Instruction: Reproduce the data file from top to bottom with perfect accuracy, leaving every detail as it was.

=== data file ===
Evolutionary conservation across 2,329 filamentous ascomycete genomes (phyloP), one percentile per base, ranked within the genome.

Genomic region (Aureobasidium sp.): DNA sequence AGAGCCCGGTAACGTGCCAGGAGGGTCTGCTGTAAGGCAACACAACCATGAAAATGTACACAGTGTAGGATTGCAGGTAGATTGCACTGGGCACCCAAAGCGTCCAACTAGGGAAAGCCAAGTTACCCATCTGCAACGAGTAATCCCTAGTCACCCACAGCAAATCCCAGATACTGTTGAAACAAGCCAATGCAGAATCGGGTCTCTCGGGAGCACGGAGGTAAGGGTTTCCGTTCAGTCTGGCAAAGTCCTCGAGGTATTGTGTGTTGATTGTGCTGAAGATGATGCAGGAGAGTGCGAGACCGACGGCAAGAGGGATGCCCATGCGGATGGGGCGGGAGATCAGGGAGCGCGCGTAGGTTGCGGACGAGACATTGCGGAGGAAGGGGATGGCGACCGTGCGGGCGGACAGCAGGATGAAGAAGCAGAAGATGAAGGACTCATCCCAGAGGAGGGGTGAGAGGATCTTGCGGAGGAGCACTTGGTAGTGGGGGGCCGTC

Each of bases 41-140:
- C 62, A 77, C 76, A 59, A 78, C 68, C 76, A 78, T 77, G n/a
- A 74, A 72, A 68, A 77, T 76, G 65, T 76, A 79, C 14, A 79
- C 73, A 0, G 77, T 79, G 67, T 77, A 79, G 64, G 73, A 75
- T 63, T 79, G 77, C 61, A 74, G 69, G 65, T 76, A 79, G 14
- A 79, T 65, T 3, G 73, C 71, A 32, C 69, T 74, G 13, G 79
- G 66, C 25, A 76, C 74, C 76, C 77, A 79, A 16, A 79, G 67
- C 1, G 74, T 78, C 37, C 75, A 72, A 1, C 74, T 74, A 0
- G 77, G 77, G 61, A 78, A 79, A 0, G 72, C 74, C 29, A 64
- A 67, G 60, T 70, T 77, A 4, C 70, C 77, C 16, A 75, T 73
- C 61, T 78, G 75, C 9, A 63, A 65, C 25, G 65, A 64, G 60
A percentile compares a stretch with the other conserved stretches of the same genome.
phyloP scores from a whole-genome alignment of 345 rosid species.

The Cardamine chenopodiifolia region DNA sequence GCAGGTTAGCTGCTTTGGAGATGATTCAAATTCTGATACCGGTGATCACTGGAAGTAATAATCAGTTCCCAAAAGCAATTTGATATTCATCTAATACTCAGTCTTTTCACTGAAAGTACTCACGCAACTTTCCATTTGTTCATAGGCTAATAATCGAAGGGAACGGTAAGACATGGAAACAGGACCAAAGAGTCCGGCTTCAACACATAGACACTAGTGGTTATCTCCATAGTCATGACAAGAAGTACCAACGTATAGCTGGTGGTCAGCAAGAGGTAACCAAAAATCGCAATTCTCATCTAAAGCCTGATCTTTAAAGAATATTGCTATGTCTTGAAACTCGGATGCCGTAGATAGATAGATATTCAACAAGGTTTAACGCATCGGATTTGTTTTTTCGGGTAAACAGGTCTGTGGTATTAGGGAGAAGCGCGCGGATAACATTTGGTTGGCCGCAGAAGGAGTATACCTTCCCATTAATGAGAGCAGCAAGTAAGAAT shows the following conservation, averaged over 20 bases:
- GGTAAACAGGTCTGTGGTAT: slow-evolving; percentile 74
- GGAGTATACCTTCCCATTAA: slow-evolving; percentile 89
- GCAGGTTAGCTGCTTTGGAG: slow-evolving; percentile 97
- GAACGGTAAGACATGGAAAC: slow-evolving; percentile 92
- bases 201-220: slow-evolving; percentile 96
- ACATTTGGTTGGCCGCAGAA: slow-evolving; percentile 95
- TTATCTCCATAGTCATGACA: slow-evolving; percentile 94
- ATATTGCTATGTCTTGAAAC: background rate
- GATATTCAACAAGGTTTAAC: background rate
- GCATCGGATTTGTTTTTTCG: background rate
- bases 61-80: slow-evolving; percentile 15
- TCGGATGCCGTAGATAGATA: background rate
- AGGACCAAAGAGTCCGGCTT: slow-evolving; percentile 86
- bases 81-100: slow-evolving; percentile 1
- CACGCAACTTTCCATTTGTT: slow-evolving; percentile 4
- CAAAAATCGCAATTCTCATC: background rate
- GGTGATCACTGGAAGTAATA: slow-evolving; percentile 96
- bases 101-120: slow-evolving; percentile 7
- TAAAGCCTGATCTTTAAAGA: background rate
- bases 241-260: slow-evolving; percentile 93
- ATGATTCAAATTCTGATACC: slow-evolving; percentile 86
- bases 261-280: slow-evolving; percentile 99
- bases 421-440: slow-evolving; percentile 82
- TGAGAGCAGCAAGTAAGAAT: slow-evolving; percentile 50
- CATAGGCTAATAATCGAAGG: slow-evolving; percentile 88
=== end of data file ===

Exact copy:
Evolutionary conservation across 2,329 filamentous ascomycete genomes (phyloP), one percentile per base, ranked within the genome.

Genomic region (Aureobasidium sp.): DNA sequence AGAGCCCGGTAACGTGCCAGGAGGGTCTGCTGTAAGGCAACACAACCATGAAAATGTACACAGTGTAGGATTGCAGGTAGATTGCACTGGGCACCCAAAGCGTCCAACTAGGGAAAGCCAAGTTACCCATCTGCAACGAGTAATCCCTAGTCACCCACAGCAAATCCCAGATACTGTTGAAACAAGCCAATGCAGAATCGGGTCTCTCGGGAGCACGGAGGTAAGGGTTTCCGTTCAGTCTGGCAAAGTCCTCGAGGTATTGTGTGTTGATTGTGCTGAAGATGATGCAGGAGAGTGCGAGACCGACGGCAAGAGGGATGCCCATGCGGATGGGGCGGGAGATCAGGGAGCGCGCGTAGGTTGCGGACGAGACATTGCGGAGGAAGGGGATGGCGACCGTGCGGGCGGACAGCAGGATGAAGAAGCAGAAGATGAAGGACTCATCCCAGAGGAGGGGTGAGAGGATCTTGCGGAGGAGCACTTGGTAGTGGGGGGCCGTC

Each of bases 41-140:
- C 62, A 77, C 76, A 59, A 78, C 68, C 76, A 78, T 77, G n/a
- A 74, A 72, A 68, A 77, T 76, G 65, T 76, A 79, C 14, A 79
- C 73, A 0, G 77, T 79, G 67, T 77, A 79, G 64, G 73, A 75
- T 63, T 79, G 77, C 61, A 74, G 69, G 65, T 76, A 79, G 14
- A 79, T 65, T 3, G 73, C 71, A 32, C 69, T 74, G 13, G 79
- G 66, C 25, A 76, C 74, C 76, C 77, A 79, A 16, A 79, G 67
- C 1, G 74, T 78, C 37, C 75, A 72, A 1, C 74, T 74, A 0
- G 77, G 77, G 61, A 78, A 79, A 0, G 72, C 74, C 29, A 64
- A 67, G 60, T 70, T 77, A 4, C 70, C 77, C 16, A 75, T 73
- C 61, T 78, G 75, C 9, A 63, A 65, C 25, G 65, A 64, G 60
A percentile compares a stretch with the other conserved stretches of the same genome.
phyloP scores from a whole-genome alignment of 345 rosid species.

The Cardamine chenopodiifolia region DNA sequence GCAGGTTAGCTGCTTTGGAGATGATTCAAATTCTGATACCGGTGATCACTGGAAGTAATAATCAGTTCCCAAAAGCAATTTGATATTCATCTAATACTCAGTCTTTTCACTGAAAGTACTCACGCAACTTTCCATTTGTTCATAGGCTAATAATCGAAGGGAACGGTAAGACATGGAAACAGGACCAAAGAGTCCGGCTTCAACACATAGACACTAGTGGTTATCTCCATAGTCATGACAAGAAGTACCAACGTATAGCTGGTGGTCAGCAAGAGGTAACCAAAAATCGCAATTCTCATCTAAAGCCTGATCTTTAAAGAATATTGCTATGTCTTGAAACTCGGATGCCGTAGATAGATAGATATTCAACAAGGTTTAACGCATCGGATTTGTTTTTTCGGGTAAACAGGTCTGTGGTATTAGGGAGAAGCGCGCGGATAACATTTGGTTGGCCGCAGAAGGAGTATACCTTCCCATTAATGAGAGCAGCAAGTAAGAAT shows the following conservation, averaged over 20 bases:
- GGTAAACAGGTCTGTGGTAT: slow-evolving; percentile 74
- GGAGTATACCTTCCCATTAA: slow-evolving; percentile 89
- GCAGGTTAGCTGCTTTGGAG: slow-evolving; percentile 97
- GAACGGTAAGACATGGAAAC: slow-evolving; percentile 92
- bases 201-220: slow-evolving; percentile 96
- ACATTTGGTTGGCCGCAGAA: slow-evolving; percentile 95
- TTATCTCCATAGTCATGACA: slow-evolving; percentile 94
- ATATTGCTATGTCTTGAAAC: background rate
- GATATTCAACAAGGTTTAAC: background rate
- GCATCGGATTTGTTTTTTCG: background rate
- bases 61-80: slow-evolving; percentile 15
- TCGGATGCCGTAGATAGATA: background rate
- AGGACCAAAGAGTCCGGCTT: slow-evolving; percentile 86
- bases 81-100: slow-evolving; percentile 1
- CACGCAACTTTCCATTTGTT: slow-evolving; percentile 4
- CAAAAATCGCAATTCTCATC: background rate
- GGTGATCACTGGAAGTAATA: slow-evolving; percentile 96
- bases 101-120: slow-evolving; percentile 7
- TAAAGCCTGATCTTTAAAGA: background rate
- bases 241-260: slow-evolving; percentile 93
- ATGATTCAAATTCTGATACC: slow-evolving; percentile 86
- bases 261-280: slow-evolving; percentile 99
- bases 421-440: slow-evolving; percentile 82
- TGAGAGCAGCAAGTAAGAAT: slow-evolving; percentile 50
- CATAGGCTAATAATCGAAGG: slow-evolving; percentile 88